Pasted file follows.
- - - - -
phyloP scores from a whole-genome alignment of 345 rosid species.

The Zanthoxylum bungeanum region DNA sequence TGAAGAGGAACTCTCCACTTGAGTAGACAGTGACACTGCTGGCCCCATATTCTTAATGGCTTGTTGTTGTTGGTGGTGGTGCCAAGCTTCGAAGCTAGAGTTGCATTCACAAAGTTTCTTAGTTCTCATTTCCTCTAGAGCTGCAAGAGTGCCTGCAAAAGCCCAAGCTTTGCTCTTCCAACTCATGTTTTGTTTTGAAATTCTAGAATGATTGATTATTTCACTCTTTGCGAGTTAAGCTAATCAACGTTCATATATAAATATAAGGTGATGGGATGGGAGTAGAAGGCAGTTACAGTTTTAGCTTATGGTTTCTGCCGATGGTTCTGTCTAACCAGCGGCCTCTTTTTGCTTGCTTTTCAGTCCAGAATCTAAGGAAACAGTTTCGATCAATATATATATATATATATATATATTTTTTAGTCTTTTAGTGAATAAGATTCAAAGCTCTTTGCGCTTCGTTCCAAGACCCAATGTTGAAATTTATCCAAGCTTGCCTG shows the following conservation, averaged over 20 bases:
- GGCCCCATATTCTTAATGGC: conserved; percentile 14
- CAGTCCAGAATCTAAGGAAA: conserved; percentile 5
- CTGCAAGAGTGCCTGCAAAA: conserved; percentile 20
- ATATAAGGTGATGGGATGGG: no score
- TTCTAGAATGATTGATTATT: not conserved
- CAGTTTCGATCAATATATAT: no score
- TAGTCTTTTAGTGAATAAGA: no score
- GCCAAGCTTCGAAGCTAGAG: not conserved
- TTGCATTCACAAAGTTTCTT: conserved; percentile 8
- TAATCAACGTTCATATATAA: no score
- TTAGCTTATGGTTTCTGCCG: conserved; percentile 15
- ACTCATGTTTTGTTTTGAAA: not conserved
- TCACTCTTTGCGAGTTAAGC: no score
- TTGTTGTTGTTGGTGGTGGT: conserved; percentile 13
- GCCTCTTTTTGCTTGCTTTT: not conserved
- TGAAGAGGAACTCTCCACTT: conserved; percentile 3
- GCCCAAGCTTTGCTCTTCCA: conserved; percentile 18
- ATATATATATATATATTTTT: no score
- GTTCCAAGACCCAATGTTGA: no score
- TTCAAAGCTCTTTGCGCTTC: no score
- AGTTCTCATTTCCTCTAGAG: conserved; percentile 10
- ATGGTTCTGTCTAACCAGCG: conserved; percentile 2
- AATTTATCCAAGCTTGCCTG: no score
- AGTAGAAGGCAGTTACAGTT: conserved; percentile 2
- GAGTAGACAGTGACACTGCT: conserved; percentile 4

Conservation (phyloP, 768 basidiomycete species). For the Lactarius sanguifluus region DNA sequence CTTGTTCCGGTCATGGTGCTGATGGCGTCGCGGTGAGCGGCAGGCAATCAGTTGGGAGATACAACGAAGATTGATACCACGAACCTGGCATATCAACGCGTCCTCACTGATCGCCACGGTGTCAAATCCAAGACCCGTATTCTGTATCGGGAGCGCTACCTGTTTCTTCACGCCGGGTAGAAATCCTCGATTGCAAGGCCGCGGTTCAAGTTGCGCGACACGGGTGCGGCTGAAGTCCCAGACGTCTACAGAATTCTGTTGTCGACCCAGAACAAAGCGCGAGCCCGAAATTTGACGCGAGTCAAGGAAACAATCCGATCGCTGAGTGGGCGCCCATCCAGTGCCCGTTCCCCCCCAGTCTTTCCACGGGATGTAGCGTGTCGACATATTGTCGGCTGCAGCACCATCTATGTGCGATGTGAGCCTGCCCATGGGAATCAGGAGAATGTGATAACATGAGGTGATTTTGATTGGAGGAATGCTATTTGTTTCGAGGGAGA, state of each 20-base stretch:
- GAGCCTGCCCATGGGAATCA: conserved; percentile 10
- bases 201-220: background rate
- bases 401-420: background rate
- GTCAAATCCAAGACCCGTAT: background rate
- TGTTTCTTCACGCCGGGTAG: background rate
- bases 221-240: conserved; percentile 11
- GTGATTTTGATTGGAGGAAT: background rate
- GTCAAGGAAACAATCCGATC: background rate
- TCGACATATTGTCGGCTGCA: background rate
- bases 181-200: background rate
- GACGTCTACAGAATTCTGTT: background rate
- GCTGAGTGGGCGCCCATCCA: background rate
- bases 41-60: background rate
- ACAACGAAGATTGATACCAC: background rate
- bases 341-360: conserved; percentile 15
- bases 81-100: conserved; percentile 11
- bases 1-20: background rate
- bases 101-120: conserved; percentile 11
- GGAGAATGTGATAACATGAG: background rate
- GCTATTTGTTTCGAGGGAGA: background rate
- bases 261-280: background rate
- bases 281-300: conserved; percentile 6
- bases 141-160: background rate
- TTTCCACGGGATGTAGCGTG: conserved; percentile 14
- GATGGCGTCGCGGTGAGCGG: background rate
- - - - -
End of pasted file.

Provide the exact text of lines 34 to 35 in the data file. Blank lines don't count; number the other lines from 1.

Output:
- bases 221-240: conserved; percentile 11
- GTGATTTTGATTGGAGGAAT: background rate